Degrees of separation

In A Separation, a complex, painful, fascinating Iranian drama by writer-director Asghar Farhadi, an unhappily married couple break up, with explosive results that expose a network of personal and social faultlines. A Separation is a portrait of a fractured relationship and an examination of theocracy, domestic rule and the politics of sex and class — and it reveals a terrible, pervasive sadness that seems to well up through the asphalt and the brickwork.

In its depiction of national alienation in Iran, it’s comparable to the work of Jafar Panahi and Mohammad Rasoulof. But there is a distinct Western strand. The film shows a middle-class household under siege from an angry outsider; there are semi-unsolved mysteries, angry confrontations and family burdens: an ageing parent and two children from warring camps appearing to make friends. All these things surely show the influence of Michael Haneke’s 2005 film Hidden. Farhadi, like Haneke, takes a scalpel to his bourgeois homeland.

These are modern people with modern problems. After 14 years of marriage, Simin (Leila Hatami) and Nader (Peyman Moaadi) want to split. They live in a flat with their intelligent, sensitive 11-year-old daughter Termeh (Sarina Farhadi), and with Nader’s elderly father (Ali-Asghar Shahbazi), who suffers from Alzheimer’s and is in need of constant care.

Both of them work and, ambitious for their daughter’s education, they have hired a teacher from her school to come to this crowded flat to give her extra coaching for her imminent and crucial exams. But now Simin wants to leave Iran for a country where there are more opportunities for women in general and for her daughter in particular; Nader says it is out of the question. They must stay in Iran to look after his father.

This debate has escalated into a demand for divorce. The very first scene shows the pair petitioning the equivalent of a magistrate for permission to proceed. This figure is not shown; the couple look directly into the camera and make their case, as it were to us, the audience. In courtroom terms, this is something like an opening address to the jury, and the audience is invited not to decide who is right and who is wrong but to see afresh that in such cases there is no right or wrong. Both have some justice on their side.

Messy, difficult truth
As A Separation progresses, terrible things happen in a succession of unintended consequences. Flawed people behave badly; they make ferocious appeals to justice and to law in preliminary hearings very similar to a divorce court, heard by harassed, careworn officials oppressed by the knowledge that there is no black and white, only numberless shades of grey. Despite the angry denunciations flying back and forth and the fizzing sense of grievance being nursed on both sides, the messy, difficult truth is that both parties can be justified, that all-or-nothing judicial war will bring destruction, and that some sort of face-saving compromise will somehow have to be patched up. The women see this, but not the men.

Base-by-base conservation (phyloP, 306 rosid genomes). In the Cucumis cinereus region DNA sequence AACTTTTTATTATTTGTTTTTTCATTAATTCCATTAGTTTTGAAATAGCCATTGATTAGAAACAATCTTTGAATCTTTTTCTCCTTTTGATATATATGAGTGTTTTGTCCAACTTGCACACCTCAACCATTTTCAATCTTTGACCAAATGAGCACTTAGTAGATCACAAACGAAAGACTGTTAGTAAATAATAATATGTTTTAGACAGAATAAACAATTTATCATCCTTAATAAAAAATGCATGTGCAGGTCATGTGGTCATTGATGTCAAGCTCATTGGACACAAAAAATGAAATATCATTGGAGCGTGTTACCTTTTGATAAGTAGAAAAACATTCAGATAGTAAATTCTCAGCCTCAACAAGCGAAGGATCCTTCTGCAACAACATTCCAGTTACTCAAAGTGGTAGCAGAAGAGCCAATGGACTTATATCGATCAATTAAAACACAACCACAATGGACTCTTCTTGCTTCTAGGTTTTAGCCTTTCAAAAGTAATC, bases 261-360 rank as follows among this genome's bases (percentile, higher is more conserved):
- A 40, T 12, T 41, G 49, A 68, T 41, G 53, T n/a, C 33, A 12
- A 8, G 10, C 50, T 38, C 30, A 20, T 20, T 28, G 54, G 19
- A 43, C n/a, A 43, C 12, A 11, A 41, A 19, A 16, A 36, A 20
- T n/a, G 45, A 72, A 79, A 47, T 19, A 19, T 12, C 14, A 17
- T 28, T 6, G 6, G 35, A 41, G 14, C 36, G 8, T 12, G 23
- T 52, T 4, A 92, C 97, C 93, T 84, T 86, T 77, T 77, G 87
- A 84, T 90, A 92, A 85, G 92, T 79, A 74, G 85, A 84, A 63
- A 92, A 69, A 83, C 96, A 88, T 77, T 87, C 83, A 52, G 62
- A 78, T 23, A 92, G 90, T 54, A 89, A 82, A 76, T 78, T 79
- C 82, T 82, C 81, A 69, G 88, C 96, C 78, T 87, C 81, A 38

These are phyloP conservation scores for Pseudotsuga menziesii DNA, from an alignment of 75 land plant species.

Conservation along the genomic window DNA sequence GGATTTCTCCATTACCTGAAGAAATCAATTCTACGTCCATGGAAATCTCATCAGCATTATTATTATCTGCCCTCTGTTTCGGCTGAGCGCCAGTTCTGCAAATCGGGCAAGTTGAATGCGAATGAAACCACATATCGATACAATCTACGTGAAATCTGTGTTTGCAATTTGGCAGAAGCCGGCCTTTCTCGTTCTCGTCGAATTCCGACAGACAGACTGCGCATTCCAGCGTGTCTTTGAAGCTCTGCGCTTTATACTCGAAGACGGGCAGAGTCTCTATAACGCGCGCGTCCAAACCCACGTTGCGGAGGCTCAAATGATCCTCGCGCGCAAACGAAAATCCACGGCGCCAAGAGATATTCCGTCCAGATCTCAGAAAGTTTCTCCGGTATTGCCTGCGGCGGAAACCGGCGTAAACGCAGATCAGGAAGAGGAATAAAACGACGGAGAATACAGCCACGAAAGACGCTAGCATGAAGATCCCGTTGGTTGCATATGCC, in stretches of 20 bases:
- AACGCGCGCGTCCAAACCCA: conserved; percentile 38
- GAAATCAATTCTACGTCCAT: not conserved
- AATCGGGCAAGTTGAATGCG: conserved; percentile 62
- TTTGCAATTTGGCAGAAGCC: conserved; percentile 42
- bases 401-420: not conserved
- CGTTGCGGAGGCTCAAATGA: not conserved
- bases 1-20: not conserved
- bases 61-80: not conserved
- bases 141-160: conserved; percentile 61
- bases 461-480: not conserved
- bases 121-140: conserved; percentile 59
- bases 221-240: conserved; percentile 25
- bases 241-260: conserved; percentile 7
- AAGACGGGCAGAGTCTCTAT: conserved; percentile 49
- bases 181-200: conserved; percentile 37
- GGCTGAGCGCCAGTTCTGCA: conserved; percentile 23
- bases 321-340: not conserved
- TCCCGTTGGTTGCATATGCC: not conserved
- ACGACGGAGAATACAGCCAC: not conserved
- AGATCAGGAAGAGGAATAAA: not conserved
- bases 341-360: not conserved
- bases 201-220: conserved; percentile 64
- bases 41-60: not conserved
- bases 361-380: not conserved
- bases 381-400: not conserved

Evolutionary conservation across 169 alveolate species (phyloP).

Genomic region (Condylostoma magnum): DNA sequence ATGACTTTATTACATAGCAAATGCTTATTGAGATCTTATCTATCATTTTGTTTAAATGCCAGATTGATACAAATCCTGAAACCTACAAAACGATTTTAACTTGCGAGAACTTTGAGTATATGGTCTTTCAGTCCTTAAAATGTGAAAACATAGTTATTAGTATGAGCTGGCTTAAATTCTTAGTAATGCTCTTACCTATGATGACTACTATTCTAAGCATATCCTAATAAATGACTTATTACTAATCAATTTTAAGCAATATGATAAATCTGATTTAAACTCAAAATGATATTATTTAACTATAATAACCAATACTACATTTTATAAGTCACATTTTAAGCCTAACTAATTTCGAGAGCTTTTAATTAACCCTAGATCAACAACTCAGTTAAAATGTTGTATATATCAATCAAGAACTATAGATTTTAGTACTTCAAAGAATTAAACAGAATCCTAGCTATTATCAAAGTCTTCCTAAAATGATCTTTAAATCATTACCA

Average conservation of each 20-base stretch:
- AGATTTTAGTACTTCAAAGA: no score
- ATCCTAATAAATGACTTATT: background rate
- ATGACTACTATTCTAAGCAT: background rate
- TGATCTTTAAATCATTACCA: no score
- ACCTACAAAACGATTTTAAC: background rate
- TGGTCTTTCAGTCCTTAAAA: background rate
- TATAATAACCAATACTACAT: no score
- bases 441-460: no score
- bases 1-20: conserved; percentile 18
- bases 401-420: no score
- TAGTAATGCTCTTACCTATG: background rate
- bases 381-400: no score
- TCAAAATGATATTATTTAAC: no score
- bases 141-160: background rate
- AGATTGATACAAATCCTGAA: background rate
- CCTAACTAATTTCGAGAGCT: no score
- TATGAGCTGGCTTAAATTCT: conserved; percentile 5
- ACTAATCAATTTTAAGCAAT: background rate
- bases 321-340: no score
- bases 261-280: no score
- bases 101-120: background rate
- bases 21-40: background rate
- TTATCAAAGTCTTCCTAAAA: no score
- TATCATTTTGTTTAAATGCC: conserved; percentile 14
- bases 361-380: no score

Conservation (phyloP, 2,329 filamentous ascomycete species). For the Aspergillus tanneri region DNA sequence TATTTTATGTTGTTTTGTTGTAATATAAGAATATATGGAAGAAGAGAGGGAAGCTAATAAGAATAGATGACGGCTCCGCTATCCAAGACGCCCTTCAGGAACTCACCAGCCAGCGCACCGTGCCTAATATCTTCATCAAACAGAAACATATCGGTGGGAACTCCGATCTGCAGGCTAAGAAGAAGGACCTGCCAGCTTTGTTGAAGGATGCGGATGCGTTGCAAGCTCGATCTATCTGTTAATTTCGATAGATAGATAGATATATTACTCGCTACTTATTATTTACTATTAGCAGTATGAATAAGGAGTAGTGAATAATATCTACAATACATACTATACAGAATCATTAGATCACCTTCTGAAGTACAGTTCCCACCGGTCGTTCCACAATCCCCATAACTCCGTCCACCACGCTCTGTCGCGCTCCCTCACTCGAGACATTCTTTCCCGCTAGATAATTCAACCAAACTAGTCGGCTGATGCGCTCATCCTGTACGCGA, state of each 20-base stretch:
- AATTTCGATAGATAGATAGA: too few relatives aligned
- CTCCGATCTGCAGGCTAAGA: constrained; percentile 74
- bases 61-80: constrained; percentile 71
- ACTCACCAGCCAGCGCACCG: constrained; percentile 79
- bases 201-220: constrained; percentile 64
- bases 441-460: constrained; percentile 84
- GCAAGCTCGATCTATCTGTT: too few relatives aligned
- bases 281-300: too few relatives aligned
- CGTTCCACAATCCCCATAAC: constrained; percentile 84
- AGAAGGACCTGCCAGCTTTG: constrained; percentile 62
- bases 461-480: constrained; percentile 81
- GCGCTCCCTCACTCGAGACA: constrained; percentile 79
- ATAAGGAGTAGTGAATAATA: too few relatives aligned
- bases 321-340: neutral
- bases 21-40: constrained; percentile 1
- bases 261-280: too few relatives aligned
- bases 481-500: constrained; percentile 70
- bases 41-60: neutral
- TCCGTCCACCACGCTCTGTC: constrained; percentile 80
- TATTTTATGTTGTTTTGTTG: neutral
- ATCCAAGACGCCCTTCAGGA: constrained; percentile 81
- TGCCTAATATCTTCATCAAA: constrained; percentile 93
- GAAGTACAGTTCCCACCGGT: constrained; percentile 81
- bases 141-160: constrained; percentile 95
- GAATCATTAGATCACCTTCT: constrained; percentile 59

When Simin and Nader part, an instant question presents itself: With no wife in the picture, who is to do the woman’s work? Which is to say, who is to do the drab, menial work of cleaning the flat, and looking after Nader’s poor, incapable father? Nader already has a modern wife who has a professional career and wants to go her own way. Now he needs a traditional wife, in all but name — a drudge.

So, through Simin’s connections, they engage Razieh (Sareh Bayat), a woman with one small daughter, whom she will have to bring to work every day, and who also has a secret she is keeping from her prospective employer. Nader will become involved in the lives of both Razieh and her own prickly husband Hodjat (Shahab Hosseini).

Class matters as much as gender. One scene shows a group of people at the flat, relaxing and having fun, playing table football. Friends can join in. But not Razieh. She is shown rather miserably getting on with something in the kitchen. When Termeh’s teacher Miss Ghahraii (Merila Zare’i) comes round, she is treated as an honoured guest. She is, after all, teaching their daughter. But how about Razieh? She has an important family responsibility, too, looking after Nader’s father. But she gets no respect.

Farhadi shows how this situation is like a pool of petrol into which any event lands like a lighted match. Everyone is aware of their rights and how angry they feel at injustices and slights, and the women are grimly aware of the double responsibility of finding a working solution and persuading their menfolk to accept it. Yet one thing cannot be bargained away: the children. In the end, Termeh is the central figure. She sees everything, she forces a key admission, but is put in a false position herself. The adults’ pettiness and selfishness have forced this on her: it is an insidious kind of abuse. With great power and subtlety, Farhadi transforms this ugly quarrel into a contemporary tragedy. — © Guardian News & Media 2012

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Peter Bradshaw
Guest Author

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